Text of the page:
£17.50 for a conversation in a room with a sticky floor

The first time I heard ‘Asleep In The Back‘, a winter’s night towards the end of 2001, I found it almost too dense to get my head around. These beautiful, ethereal tunes, simultaneously complex and yet understated, have since taken up residence as old friends. ‘Cast Of Thousands’ took even longer to make sense, and it didn’t really click until after I’d heard the rather wonderful, ‘Leaders Of The Free World’. This latter record contains one of my all time favourite songs; ‘Great Expectations’. Musically, it’s pretty great, but lyrically is where it gets me. Guy Garvey tells the story of a marriage that happened only in his mind, as he imagined nuptials with a regular passenger on the late bus.

“A call girl with yesterday eyes
Was our witness and priest
Stockport Supporters’ Club kindly supplied us a choir
Your vow was your smile
As we moved down the aisle
Of the last bus home.”

Perfect. Argue with me, if you like. I won’t listen.

And then, ‘The Seldom Seen Kid’ arrived and it all changed. It’s another beautiful album and it may well be their best to date – certainly, songs like ‘One Day Like This’, ‘Friend Of Ours’ and ‘Grounds For Divorce’ support that theory – and yet, finally, the great British public have come on board. I talk, as it must have become clear by now, about Elbow.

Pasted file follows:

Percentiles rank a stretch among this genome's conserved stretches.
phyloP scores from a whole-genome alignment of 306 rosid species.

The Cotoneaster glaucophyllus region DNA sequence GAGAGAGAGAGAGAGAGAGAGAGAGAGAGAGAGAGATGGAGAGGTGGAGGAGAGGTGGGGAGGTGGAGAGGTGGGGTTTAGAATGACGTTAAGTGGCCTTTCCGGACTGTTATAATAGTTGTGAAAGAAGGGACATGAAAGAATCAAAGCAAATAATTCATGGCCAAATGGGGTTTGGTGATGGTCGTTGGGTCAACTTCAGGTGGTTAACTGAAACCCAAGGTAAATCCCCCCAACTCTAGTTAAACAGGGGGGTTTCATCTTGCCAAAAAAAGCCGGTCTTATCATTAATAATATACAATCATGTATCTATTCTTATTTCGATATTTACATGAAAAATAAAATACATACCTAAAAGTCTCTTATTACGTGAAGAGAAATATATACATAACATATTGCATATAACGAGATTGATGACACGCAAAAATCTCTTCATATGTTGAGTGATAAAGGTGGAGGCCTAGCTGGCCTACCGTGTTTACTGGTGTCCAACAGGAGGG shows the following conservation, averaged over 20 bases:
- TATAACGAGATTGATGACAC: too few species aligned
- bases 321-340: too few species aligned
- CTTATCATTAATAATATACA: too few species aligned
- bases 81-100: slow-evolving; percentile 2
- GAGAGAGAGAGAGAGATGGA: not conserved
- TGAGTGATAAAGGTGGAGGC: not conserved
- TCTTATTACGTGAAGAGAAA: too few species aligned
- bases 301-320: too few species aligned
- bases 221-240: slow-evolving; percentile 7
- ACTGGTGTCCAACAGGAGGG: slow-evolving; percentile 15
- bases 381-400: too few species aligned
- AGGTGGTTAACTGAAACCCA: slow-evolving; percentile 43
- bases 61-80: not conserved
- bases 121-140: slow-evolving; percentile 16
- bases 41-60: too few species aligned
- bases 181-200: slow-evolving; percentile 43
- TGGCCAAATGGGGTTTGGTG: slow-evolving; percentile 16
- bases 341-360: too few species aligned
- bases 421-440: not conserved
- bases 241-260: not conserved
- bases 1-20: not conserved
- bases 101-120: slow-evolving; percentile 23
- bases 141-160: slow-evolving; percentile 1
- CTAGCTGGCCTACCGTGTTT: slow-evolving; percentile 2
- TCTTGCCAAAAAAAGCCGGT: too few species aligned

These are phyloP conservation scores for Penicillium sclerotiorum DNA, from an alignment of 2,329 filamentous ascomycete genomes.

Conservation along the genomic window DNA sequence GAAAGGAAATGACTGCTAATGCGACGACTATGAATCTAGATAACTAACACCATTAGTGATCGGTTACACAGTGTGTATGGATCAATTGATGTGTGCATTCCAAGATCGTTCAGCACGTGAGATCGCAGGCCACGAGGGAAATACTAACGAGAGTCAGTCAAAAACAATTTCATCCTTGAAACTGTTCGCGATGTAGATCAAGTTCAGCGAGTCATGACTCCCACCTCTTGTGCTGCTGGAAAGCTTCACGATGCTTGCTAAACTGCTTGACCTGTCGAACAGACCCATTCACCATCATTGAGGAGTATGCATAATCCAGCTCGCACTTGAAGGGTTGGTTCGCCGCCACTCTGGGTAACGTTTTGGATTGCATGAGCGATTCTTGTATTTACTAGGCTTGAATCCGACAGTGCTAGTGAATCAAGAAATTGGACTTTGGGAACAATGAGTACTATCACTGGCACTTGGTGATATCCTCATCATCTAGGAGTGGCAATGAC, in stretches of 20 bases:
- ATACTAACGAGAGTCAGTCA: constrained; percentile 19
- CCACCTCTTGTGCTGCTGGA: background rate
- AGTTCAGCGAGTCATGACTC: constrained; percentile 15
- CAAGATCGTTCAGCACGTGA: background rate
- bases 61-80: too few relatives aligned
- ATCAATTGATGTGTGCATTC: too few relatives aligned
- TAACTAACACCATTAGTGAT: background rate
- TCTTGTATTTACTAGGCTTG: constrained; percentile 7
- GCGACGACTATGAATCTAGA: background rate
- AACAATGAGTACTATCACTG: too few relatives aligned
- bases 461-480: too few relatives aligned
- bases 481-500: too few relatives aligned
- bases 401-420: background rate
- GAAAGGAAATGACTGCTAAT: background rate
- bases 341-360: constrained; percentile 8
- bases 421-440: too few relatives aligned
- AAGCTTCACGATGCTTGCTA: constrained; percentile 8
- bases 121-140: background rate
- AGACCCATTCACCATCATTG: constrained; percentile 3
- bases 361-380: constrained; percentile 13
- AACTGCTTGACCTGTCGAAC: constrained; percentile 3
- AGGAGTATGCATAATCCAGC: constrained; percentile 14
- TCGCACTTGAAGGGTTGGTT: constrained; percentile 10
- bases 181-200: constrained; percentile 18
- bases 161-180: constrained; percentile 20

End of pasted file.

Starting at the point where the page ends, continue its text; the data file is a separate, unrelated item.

I had the pleasure of their company at Leeds Academy last night and I’m still smiling. I don’t think I’ve ever heard such clear vocals at a concert before as the sound for Guy’s mic last night. The track, ‘Leaders Of The Free World’ is one of the most gigantic sounding songs I’ve ever heard live and there wasn’t a moment in the whole show where the band were anything other than imperial and, frankly, fucking brilliant. It’s right up there in my top five gigs; I only wish I’d gone to see them sooner. They played ‘Great Expectations’ last night, at which I entered an almost trance-like state and stood their swaying like a ninny, completely lost in that beguiling song. Until, that was, the twerps behind me decided to revive a conversation they’d been having intermittently throughout the gig.